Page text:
The cancellation of live performances has been a frustrating rather than devastating COVID-19 consequence for the Millennials who kept their jobs.
But for those in the entertainment industry, the national cabinet's March decision to ban indoor gatherings of more than 100 people saw revenue dashed overnight.
While JobKeeper's introduction in April served to keep some businesses afloat, many creatives on casual incomes missed out.
In June, Prime Minister Scott Morrison announced a $250 million package to stimulate the arts and entertainment industry, a sector Mr Morrison said was one of the first impacted by COVID-19.
His prediction was that it would be one of the last to come out of hibernation when social-distancing restrictions eased.
JobMaker will be rolled out to support the country's $112 billion creative economy and the more than 600,000 Australians it employs.
However, just six organisations in the ACT will be eligible for a share in the grant and loans program.
Of the package, $35 million put aside for theatre, dance, circus and music groups will be accessible to a handful of Canberra businesses which already receive annual federal funding.
There is a tension in this town around development and the right to live in a place that's interesting.Daniel Ballantyne
Live In Ya Lounge is a post-pandemic venture which sprung up as a way to keep ACT musicians and performance crews working.
Just 10 days after promoters and festival organisers started issuing the first cancellation apologies in March, a Canberra band stood on stage to perform live for the cameras.
Streamed to a locked-down audience, Hands Like Houses clocked up more than 80,000 views in the short time the show was free to watch online.
On opening night, 18 staff worked behind the scenes to emulate the light, sound and feel of a proper concert.
Its organiser, Rob Cartwright, came up with the concept as a way to keep the 25 members of his audio-visual events team busy.
The idea was to eventually monetise the Live In Ya Lounge shows through sponsorship and ticketing.
After a month of seeking approval for a COVID-19 safe second show, Live in Ya Lounge returned to a rented venue at Exhibition Park.
In May, Music ACT director Daniel Ballantyneexpressed concerns to the pandemic response select committee that organisers of perhaps the largest cultural initiative occurring in the ACT were paying full commercial rates for the use of EPIC.
The committee responded by making "reduced rent for Live In Ya Lounge" one of its 21 interim report recommendations.
A government spokesperson said the territory has committed more than $5 million in economic stimulus to support Canberra's creatives through the COVID-19 pandemic, including approximately $70,000 in discounts to Live In Ya Lounge.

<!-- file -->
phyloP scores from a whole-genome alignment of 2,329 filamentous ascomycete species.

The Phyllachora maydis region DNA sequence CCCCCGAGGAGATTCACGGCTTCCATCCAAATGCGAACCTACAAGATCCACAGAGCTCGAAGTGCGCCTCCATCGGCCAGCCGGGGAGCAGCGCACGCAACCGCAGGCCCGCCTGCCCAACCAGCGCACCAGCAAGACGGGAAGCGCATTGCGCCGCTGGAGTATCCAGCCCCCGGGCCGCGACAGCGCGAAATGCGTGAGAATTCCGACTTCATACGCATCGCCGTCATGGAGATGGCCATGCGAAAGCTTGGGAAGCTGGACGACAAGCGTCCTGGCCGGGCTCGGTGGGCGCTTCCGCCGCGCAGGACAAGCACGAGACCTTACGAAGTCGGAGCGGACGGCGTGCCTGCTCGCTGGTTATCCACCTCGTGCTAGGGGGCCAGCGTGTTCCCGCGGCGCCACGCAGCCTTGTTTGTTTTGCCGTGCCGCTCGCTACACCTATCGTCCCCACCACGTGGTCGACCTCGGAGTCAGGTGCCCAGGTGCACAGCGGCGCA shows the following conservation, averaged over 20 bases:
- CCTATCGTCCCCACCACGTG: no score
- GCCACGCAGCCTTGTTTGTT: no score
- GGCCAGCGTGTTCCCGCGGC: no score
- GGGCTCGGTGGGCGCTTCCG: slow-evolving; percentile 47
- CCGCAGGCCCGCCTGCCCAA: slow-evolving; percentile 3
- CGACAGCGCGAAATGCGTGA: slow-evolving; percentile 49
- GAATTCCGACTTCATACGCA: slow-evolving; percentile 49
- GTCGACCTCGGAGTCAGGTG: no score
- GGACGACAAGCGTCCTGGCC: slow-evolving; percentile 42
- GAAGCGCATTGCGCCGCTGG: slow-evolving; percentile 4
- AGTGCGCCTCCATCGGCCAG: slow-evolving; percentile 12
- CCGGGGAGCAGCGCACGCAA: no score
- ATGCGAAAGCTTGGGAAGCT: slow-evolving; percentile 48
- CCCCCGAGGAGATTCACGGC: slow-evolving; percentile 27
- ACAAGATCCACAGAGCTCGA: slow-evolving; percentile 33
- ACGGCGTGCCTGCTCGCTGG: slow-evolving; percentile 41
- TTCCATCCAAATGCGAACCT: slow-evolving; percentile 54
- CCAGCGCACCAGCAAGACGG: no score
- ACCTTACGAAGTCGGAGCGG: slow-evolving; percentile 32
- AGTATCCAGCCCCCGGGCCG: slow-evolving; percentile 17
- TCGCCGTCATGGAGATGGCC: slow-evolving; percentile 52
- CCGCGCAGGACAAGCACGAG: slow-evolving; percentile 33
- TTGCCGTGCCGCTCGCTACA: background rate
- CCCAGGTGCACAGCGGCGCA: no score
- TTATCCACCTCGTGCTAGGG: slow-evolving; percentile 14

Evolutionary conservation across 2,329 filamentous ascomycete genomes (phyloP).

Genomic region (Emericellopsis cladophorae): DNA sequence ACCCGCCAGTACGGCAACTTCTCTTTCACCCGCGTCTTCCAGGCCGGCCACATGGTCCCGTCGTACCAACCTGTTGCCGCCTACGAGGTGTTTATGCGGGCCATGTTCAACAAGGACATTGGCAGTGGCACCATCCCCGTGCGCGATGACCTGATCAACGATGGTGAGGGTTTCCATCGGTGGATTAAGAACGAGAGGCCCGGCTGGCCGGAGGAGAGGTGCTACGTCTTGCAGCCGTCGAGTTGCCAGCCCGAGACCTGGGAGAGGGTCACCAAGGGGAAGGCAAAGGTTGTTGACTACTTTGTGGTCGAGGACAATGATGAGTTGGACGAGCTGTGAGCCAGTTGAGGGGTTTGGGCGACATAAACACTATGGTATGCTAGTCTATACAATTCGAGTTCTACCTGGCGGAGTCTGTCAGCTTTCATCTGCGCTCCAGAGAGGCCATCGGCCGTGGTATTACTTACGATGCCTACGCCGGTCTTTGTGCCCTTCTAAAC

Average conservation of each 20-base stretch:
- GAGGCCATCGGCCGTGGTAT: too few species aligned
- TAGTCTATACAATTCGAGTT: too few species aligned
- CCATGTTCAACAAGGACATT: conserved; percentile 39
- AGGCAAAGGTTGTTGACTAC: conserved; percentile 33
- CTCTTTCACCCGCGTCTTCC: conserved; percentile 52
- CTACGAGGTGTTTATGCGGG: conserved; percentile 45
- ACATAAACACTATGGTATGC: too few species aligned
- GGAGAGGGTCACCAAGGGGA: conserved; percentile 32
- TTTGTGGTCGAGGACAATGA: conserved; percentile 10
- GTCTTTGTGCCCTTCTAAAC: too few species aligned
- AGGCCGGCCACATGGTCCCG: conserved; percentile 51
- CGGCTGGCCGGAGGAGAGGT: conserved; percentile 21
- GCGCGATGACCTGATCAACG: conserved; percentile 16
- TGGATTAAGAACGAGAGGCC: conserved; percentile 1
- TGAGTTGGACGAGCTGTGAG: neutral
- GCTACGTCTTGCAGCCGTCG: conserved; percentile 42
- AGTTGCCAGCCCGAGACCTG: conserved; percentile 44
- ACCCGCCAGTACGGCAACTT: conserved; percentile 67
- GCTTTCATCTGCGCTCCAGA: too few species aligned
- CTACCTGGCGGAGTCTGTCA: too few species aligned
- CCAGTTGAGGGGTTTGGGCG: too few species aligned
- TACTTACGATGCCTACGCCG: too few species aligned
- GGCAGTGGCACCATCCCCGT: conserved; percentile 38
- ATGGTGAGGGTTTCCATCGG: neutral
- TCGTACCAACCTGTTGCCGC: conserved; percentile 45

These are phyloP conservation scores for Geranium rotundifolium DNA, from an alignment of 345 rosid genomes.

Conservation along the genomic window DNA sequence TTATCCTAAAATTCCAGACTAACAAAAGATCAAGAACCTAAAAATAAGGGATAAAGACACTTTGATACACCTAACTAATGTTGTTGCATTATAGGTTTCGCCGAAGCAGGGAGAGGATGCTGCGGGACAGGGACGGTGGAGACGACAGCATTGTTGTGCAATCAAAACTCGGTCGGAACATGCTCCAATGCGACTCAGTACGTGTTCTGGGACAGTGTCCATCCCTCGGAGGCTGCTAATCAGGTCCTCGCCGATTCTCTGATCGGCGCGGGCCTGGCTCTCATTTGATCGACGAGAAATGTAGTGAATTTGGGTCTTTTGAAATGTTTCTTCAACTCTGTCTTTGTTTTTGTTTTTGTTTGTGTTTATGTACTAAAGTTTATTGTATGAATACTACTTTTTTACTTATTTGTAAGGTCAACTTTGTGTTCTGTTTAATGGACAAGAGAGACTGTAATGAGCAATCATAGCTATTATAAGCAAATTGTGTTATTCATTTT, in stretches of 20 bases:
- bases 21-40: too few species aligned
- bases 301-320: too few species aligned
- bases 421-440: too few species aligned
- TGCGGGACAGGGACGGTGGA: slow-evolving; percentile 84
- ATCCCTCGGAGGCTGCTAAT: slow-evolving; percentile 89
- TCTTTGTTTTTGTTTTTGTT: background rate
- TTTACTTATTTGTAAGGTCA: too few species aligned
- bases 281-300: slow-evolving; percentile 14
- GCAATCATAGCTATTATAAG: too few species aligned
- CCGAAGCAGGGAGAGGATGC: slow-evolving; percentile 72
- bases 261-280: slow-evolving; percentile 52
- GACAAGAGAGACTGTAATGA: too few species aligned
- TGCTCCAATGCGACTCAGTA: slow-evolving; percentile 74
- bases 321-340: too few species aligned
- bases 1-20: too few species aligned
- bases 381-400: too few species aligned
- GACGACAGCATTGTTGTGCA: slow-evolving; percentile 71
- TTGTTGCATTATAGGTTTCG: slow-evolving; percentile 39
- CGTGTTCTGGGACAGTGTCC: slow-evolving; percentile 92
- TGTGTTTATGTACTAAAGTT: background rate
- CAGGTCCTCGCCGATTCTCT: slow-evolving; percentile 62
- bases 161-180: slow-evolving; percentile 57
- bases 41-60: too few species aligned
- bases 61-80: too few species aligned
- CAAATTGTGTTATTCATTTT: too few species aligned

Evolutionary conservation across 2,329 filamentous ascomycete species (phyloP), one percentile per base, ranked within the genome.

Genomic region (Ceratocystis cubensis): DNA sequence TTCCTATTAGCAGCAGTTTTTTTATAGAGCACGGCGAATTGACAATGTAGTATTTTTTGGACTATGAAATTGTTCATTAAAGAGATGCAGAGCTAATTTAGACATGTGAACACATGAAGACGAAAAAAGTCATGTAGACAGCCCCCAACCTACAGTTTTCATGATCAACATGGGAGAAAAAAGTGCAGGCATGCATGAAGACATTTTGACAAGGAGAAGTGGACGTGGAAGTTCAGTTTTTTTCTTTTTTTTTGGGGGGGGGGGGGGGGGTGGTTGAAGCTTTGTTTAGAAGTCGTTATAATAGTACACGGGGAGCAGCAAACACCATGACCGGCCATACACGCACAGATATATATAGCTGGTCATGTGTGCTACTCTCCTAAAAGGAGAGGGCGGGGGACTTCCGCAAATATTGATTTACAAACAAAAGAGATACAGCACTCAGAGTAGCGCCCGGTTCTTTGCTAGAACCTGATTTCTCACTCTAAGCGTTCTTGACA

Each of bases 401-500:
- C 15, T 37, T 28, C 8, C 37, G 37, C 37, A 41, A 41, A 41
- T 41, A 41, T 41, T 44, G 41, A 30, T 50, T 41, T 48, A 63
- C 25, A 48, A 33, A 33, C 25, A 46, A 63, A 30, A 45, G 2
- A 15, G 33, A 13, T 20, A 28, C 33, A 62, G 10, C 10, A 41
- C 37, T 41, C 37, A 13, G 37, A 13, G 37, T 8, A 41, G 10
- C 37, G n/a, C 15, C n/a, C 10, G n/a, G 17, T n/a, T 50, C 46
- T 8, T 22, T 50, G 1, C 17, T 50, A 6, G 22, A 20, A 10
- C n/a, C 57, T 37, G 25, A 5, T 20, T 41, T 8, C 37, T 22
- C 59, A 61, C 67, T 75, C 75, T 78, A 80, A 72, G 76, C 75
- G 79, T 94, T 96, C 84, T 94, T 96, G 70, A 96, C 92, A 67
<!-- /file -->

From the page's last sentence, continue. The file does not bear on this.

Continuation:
According to the spokesperson, 66 Canberra artists received grants of up to $60,000, licencees at arts facilities shared more than $300,000, nine organisations shared in $1.07 million, the Cultural Facilities Corporation received $2.5 million and Canberra street artists received a share in about $500,000.
Mr Ballantyne said the Basement's heavy metal dinners, Smith's Alternative reopening and Transit Bar moving to a new facility were examples of the creativity of the music industry in post-pandemic Canberra.
He said when you looked at the size, the scope and the breadth of the music industry, the federal government grants had been abysmally small.
"Locally, the ACT government's got a very comprehensive set of supports for small business generally, but a lot of those businesses are allowed to continue trading at a level that live music venues cannot," he said.
"You're talking about four people to the metre and the social distancing requirement is one person to four meters - how you come up with a workable capacity is near impossible."
Mr Ballantyne said he hoped COVID-19 could provide a pathway to the development of a music industry in the territory as well supported as those in other states.
"The music industry from the point of view of Music ACT - which is live music - was already in trouble prior to the outbreak," he said.
"The ACT has some of the most antiquated planning and sound regulation when it comes to enabling restaurants, nightclubs and live music venues and night-time activity."
Mr Ballantyne said the consequence of that was that when Geocon's Garema Place hotel goes up, residents will be within their rights to complain about the Multicultural Festival, potentially shutting it down.
"There is a tension in this town around development and the right to live in a place that's interesting," he said.
Mr Cartwright said Live In Ya Lounge now had so many bands applying to perform, they had two on stage every Friday and Saturday night.
He said while the shows were yet to bring in any financial benefit, last weekend the Spinning Plates and Danny Pratt performed for the first actual audience.
"If I'm optimistic I like to think we'll survive, but the reality is we've lost 80 per cent of our work and no one seems to care," Mr Cartwright said.
"Something would have to change dramatically to prevent us going bankrupt."